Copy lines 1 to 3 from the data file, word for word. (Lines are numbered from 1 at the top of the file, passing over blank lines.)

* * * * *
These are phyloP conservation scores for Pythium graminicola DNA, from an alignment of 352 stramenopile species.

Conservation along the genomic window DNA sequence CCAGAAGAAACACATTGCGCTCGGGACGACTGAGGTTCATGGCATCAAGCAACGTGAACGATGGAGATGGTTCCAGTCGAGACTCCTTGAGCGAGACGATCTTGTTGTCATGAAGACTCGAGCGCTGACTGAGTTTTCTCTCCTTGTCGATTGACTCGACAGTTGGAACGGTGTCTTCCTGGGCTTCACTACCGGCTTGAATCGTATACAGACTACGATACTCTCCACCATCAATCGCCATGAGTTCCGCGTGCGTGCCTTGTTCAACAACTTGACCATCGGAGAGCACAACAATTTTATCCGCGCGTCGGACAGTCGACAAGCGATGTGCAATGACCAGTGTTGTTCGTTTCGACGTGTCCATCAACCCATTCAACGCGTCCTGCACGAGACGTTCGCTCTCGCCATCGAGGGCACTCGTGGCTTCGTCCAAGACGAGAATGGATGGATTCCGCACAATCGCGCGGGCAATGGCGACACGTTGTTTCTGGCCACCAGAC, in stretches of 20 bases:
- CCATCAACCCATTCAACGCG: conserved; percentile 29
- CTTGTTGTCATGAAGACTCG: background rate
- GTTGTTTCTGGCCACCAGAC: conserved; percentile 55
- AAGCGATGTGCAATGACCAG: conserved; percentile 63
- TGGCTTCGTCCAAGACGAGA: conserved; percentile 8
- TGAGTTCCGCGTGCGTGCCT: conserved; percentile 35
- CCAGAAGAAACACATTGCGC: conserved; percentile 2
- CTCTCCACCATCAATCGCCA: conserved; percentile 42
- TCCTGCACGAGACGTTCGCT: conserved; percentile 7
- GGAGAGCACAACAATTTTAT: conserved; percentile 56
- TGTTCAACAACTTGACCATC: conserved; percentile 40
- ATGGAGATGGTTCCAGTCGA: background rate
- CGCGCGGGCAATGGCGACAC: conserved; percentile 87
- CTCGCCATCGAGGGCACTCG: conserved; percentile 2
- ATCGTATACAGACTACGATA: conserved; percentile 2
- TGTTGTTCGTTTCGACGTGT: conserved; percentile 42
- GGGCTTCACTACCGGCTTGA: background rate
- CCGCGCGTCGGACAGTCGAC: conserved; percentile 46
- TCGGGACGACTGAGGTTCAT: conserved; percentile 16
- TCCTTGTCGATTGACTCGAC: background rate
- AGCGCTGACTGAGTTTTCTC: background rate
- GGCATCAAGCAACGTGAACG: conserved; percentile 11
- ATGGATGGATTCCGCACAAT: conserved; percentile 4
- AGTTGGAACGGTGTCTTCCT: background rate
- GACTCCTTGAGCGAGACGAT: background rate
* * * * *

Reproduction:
These are phyloP conservation scores for Pythium graminicola DNA, from an alignment of 352 stramenopile species.

Conservation along the genomic window DNA sequence CCAGAAGAAACACATTGCGCTCGGGACGACTGAGGTTCATGGCATCAAGCAACGTGAACGATGGAGATGGTTCCAGTCGAGACTCCTTGAGCGAGACGATCTTGTTGTCATGAAGACTCGAGCGCTGACTGAGTTTTCTCTCCTTGTCGATTGACTCGACAGTTGGAACGGTGTCTTCCTGGGCTTCACTACCGGCTTGAATCGTATACAGACTACGATACTCTCCACCATCAATCGCCATGAGTTCCGCGTGCGTGCCTTGTTCAACAACTTGACCATCGGAGAGCACAACAATTTTATCCGCGCGTCGGACAGTCGACAAGCGATGTGCAATGACCAGTGTTGTTCGTTTCGACGTGTCCATCAACCCATTCAACGCGTCCTGCACGAGACGTTCGCTCTCGCCATCGAGGGCACTCGTGGCTTCGTCCAAGACGAGAATGGATGGATTCCGCACAATCGCGCGGGCAATGGCGACACGTTGTTTCTGGCCACCAGAC, in stretches of 20 bases:
- CCATCAACCCATTCAACGCG: conserved; percentile 29